Dropbox struggles to cope once you hit 300000 files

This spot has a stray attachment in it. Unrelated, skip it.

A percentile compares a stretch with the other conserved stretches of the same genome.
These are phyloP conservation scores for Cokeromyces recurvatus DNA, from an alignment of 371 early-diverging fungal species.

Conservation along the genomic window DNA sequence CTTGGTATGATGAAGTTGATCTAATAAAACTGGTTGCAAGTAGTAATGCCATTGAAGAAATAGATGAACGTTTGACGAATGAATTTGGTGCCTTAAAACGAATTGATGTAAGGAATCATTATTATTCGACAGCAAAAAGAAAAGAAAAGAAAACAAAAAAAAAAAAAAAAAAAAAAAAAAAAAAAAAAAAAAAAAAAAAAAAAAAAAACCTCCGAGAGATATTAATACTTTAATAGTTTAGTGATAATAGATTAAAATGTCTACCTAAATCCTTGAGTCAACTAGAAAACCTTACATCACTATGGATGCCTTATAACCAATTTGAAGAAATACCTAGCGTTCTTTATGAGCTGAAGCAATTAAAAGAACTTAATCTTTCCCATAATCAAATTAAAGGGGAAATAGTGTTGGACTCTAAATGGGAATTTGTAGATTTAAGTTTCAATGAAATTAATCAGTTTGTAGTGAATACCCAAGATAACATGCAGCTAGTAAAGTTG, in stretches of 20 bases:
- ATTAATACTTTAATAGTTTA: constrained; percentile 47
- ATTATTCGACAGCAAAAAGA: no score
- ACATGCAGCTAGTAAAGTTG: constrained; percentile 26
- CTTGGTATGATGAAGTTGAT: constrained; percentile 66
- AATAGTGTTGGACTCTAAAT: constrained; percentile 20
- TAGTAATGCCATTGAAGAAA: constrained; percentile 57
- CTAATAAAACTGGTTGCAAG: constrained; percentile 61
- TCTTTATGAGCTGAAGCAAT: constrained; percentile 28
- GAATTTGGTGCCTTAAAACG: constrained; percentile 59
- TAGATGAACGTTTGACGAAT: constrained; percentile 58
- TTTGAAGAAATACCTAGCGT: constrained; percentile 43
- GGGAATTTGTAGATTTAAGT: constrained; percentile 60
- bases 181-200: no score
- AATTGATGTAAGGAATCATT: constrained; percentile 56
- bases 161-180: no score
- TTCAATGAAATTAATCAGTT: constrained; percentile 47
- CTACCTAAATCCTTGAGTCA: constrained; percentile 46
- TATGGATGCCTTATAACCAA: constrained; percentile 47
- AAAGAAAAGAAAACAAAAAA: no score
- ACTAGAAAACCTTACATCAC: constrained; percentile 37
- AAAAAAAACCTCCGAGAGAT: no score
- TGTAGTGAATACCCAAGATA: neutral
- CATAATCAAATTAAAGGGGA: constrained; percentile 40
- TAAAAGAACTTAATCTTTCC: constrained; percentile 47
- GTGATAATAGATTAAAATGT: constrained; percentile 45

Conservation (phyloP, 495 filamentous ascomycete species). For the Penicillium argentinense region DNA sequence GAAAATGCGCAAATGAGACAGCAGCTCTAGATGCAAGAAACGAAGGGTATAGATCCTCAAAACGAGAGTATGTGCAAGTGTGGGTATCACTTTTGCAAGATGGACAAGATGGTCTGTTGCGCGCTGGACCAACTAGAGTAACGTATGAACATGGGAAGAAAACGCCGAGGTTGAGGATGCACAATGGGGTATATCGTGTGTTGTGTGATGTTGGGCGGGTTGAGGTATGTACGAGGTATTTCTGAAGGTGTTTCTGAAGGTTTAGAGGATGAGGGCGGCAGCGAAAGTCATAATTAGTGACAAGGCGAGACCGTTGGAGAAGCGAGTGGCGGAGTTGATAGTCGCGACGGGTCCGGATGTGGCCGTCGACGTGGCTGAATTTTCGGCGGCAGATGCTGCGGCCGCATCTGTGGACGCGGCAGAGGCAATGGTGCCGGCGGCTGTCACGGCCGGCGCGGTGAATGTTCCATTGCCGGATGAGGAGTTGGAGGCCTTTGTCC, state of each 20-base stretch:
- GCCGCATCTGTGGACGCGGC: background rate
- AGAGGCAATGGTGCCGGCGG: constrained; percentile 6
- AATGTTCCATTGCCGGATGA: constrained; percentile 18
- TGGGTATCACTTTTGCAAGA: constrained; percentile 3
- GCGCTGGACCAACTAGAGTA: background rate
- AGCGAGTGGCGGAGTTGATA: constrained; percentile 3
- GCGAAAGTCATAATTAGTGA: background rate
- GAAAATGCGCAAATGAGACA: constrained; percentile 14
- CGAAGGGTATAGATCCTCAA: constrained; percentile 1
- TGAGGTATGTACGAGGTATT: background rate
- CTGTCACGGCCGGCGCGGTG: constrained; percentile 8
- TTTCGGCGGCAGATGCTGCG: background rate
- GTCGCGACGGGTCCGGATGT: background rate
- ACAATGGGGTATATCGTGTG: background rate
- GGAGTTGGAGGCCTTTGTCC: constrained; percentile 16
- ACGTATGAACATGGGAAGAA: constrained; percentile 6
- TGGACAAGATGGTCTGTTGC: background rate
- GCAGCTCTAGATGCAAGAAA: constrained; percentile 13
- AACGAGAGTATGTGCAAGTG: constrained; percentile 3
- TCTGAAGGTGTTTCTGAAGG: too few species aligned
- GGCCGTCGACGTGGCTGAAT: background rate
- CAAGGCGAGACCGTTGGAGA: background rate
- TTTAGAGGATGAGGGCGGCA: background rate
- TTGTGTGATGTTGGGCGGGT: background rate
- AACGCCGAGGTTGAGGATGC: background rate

first_imgDropbox is a great way to store files in the cloud for safe keeping and go-anywhere access. Just don’t overload your vault. Once you’re up over 300,000 files you could find yourself in Dropbox hell.That’s where developer David Burrows wound up. He’s been storing personal files and work projects in Dropbox for years. While racking up 300,000 files might sound like it’s pretty tough to do, Burrows has done it — and he’s now paying the price.If you check out the Dropbox Help Center, you’ll find this brief entry under “How much space does my Dropbox account have left?” There’s an advisory for elite users at the bottom of the page that says, “Dropbox’s performance may start to decline” once you’ve bumped into that ceiling.Burrows says that’s a massive understatement. He’s observed his own machine struggling with the befuddled Dropbox app. He’s watched the app hang and witnessed a processing core maxxed out for hours on end while it struggles to figure out which files need to be synced.The frustrated Burrows finally pinged Dropbox support. A full week later, he received a response — that directly quoted the Help Center article above.What recourse does he have now? It looks like all Burrows (and others in his situation) can do is wait patiently for Dropbox to correct whatever issues are causing it to choke on all those files.The number of Dropbox users that store over 300,000 files in its cloud is probably very small. Still, it’s a big problem for the company. SkyDrive has gotten much better in the last couple years, and Dropbox also has to contend with Google Drive now, too.Savvy users like Borrows have a lot of time — and money — invested in their Dropbox stores, but it’s hard to imagine them choosing to stick around if they have to deal with frustrations like this on a daily basis.last_img


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